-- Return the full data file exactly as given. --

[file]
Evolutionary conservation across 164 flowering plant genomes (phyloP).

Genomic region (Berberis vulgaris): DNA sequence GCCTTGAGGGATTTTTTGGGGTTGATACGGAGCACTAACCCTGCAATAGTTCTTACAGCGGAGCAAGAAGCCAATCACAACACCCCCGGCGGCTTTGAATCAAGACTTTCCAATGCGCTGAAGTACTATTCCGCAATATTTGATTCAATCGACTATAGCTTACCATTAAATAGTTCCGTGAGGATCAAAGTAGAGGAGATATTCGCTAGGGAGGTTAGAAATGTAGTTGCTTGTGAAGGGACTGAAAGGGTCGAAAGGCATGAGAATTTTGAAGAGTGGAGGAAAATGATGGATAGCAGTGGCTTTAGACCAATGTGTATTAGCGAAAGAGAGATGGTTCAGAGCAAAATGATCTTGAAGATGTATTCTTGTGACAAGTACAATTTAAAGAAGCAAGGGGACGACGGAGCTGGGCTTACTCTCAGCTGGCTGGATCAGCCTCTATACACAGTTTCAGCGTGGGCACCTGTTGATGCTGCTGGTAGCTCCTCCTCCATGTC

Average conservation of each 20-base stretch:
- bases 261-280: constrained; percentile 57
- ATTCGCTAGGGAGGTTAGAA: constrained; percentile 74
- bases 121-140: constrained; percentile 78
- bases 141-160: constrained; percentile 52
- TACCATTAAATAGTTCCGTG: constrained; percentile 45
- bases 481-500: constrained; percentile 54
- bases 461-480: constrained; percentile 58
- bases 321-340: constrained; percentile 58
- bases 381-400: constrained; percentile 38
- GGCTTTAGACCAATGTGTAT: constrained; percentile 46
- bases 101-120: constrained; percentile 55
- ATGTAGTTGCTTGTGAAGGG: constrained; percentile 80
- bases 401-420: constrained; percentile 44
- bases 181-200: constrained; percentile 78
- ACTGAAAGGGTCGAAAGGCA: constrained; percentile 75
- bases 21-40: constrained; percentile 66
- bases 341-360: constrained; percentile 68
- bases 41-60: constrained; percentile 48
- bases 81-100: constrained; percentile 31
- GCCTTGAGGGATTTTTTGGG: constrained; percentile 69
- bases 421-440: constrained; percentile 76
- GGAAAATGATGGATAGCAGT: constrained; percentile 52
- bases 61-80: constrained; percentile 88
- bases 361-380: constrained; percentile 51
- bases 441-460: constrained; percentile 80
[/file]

Evolutionary conservation across 164 flowering plant genomes (phyloP).

Genomic region (Berberis vulgaris): DNA sequence GCCTTGAGGGATTTTTTGGGGTTGATACGGAGCACTAACCCTGCAATAGTTCTTACAGCGGAGCAAGAAGCCAATCACAACACCCCCGGCGGCTTTGAATCAAGACTTTCCAATGCGCTGAAGTACTATTCCGCAATATTTGATTCAATCGACTATAGCTTACCATTAAATAGTTCCGTGAGGATCAAAGTAGAGGAGATATTCGCTAGGGAGGTTAGAAATGTAGTTGCTTGTGAAGGGACTGAAAGGGTCGAAAGGCATGAGAATTTTGAAGAGTGGAGGAAAATGATGGATAGCAGTGGCTTTAGACCAATGTGTATTAGCGAAAGAGAGATGGTTCAGAGCAAAATGATCTTGAAGATGTATTCTTGTGACAAGTACAATTTAAAGAAGCAAGGGGACGACGGAGCTGGGCTTACTCTCAGCTGGCTGGATCAGCCTCTATACACAGTTTCAGCGTGGGCACCTGTTGATGCTGCTGGTAGCTCCTCCTCCATGTC

Average conservation of each 20-base stretch:
- bases 261-280: constrained; percentile 57
- ATTCGCTAGGGAGGTTAGAA: constrained; percentile 74
- bases 121-140: constrained; percentile 78
- bases 141-160: constrained; percentile 52
- TACCATTAAATAGTTCCGTG: constrained; percentile 45
- bases 481-500: constrained; percentile 54
- bases 461-480: constrained; percentile 58
- bases 321-340: constrained; percentile 58
- bases 381-400: constrained; percentile 38
- GGCTTTAGACCAATGTGTAT: constrained; percentile 46
- bases 101-120: constrained; percentile 55
- ATGTAGTTGCTTGTGAAGGG: constrained; percentile 80
- bases 401-420: constrained; percentile 44
- bases 181-200: constrained; percentile 78
- ACTGAAAGGGTCGAAAGGCA: constrained; percentile 75
- bases 21-40: constrained; percentile 66
- bases 341-360: constrained; percentile 68
- bases 41-60: constrained; percentile 48
- bases 81-100: constrained; percentile 31
- GCCTTGAGGGATTTTTTGGG: constrained; percentile 69
- bases 421-440: constrained; percentile 76
- GGAAAATGATGGATAGCAGT: constrained; percentile 52
- bases 61-80: constrained; percentile 88
- bases 361-380: constrained; percentile 51
- bases 441-460: constrained; percentile 80